What role did technology play in social change during the 1920s?
Contents. The Roaring Twenties was a period in history of dramatic social and political change. For the first time, more Americans lived in cities than on farms. The nation’s total wealth more than doubled between 1920 and 1929, and this economic growth swept many Americans into an affluent but unfamiliar “consumer society.”.
The 1920s represented an era of change and growth. The decade was one of learning and exploration. America had become a world power and was no longer considered just another former British colony. American culture, such as books, movies, and Broadway theater, was now being exported to the rest of the world.
In the 1920s, the United States went through a period of extreme social change. As the post-World War I economy boomed, mass consumerism changed the way people lived their lives — and made manufactured goods available across the classes.
During the 1920s, ideas and inventions on which scientists and engineers had been working for years came out of the developmental stage and entered people’s lives for the first time. For instance, the automobile became a fixture of everyday American life.
The list of inventions that shaped America in the 1920s included the automobile, the airplane, the washing machine, the radio, the assembly line, refrigerator, garbage disposal, electric razor, instant camera, jukebox and television.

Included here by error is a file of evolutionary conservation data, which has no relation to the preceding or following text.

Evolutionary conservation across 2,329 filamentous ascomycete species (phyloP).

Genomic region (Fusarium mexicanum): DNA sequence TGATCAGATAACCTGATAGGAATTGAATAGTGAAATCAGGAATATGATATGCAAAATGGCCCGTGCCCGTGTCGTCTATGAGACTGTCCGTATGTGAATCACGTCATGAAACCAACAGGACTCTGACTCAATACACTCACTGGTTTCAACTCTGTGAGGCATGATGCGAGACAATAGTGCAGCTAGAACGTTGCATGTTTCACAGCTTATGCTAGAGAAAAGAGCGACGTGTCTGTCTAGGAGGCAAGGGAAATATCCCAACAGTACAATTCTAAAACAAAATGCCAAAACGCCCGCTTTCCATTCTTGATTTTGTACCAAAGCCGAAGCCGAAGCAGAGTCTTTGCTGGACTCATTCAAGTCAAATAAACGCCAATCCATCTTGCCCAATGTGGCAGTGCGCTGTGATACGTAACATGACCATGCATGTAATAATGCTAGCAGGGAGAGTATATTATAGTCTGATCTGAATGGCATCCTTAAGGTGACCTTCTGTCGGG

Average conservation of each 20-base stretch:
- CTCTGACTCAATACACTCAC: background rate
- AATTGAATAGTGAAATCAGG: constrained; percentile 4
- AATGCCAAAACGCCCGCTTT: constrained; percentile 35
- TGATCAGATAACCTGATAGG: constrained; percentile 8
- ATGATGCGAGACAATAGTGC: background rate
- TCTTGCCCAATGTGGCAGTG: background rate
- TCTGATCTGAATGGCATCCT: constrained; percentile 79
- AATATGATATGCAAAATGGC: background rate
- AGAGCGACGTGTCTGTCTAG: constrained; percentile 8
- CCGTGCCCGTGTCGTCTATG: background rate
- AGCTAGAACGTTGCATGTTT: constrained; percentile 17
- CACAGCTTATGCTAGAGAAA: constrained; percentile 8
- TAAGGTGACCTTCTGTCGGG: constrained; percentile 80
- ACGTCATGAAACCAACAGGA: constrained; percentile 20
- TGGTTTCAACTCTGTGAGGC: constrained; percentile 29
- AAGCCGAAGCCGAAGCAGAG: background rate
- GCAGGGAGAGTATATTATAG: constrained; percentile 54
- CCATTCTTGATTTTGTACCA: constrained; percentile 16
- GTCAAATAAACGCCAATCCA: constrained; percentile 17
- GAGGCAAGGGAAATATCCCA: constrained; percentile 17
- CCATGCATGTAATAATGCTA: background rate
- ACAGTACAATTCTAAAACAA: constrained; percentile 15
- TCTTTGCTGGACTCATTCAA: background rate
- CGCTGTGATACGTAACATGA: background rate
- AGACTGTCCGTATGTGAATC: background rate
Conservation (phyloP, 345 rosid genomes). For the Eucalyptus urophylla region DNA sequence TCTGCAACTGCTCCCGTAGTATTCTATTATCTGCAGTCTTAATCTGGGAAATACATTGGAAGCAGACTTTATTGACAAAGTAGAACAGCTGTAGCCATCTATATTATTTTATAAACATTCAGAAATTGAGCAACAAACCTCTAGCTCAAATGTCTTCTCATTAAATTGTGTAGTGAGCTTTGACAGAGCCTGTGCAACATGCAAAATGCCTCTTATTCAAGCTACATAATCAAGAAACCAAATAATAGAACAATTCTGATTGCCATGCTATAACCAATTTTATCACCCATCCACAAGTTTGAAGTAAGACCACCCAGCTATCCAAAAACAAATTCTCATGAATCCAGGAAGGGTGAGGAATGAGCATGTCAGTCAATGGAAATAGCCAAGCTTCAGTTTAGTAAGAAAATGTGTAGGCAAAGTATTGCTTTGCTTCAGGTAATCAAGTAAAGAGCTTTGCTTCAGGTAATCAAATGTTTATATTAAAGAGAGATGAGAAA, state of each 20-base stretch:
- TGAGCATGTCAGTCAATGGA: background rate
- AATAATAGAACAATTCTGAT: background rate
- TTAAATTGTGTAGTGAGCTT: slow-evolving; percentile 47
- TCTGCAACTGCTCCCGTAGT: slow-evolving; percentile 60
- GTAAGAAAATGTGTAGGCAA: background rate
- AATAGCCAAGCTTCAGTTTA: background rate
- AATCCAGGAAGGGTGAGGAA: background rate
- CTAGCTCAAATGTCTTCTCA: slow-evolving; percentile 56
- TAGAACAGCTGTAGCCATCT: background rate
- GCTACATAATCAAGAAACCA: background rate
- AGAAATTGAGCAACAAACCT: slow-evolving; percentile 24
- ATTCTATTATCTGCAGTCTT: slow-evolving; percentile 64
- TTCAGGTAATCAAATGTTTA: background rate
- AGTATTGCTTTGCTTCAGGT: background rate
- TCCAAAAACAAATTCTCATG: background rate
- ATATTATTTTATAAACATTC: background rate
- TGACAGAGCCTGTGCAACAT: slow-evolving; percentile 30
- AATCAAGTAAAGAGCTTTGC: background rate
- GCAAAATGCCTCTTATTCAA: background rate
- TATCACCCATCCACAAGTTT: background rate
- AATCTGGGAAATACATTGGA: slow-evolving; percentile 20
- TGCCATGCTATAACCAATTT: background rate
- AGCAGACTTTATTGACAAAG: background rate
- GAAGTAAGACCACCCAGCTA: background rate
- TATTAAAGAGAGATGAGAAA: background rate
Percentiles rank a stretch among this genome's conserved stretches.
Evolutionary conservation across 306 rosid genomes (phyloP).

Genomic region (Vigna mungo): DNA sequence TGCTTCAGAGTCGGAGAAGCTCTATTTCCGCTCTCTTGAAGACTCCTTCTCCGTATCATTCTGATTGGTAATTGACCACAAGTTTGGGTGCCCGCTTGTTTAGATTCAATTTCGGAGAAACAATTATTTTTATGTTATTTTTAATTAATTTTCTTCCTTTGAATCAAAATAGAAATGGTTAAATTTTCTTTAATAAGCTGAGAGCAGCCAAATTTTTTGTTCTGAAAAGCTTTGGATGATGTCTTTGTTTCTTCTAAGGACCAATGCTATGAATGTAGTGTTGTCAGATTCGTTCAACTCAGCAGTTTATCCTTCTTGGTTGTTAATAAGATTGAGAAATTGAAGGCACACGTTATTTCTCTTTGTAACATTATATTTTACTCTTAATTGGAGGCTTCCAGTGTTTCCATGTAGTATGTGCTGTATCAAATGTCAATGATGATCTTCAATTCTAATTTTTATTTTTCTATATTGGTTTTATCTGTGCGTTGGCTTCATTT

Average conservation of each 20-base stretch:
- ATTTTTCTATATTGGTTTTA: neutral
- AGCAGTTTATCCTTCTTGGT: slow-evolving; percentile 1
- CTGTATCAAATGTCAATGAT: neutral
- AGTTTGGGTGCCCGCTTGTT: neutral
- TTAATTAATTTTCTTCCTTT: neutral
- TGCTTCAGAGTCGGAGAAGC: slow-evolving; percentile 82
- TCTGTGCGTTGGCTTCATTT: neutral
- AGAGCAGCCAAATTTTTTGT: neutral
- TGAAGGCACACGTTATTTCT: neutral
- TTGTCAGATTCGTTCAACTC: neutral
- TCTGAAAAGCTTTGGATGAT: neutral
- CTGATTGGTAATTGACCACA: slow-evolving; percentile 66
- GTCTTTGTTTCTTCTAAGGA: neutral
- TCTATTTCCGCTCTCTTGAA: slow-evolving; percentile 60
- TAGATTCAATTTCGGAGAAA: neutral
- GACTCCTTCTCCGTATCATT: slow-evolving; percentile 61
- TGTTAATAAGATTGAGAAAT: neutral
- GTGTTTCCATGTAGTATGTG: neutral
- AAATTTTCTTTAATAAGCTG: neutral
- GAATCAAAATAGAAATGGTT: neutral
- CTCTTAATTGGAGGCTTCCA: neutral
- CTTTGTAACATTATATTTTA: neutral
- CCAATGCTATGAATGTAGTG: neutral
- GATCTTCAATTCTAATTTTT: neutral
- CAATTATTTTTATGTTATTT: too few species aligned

Flappers of the 1920s were young women known for their energetic freedom, embracing a lifestyle viewed by many at the time as outrageous, immoral or downright dangerous. Now considered the first generation of independent American women, flappers pushed barriers in economic, political and sexual freedom for women.
Today the easily recognized image of the flapper symbolizes the 1920s for many people. The flapper—with her short skirts, short hair, noticeable makeup, and fun-loving attitude—represented a new freedom for women. The old restrictions on dress and behavior were being overthrown.
Technology in the 1920s influenced the American lifestyle by allowing more time for women in particular to engage in social concerns. With the invention of technologies such as the freezer, vacuum, and washing machine, many women had to spend much less time on domestic tasks.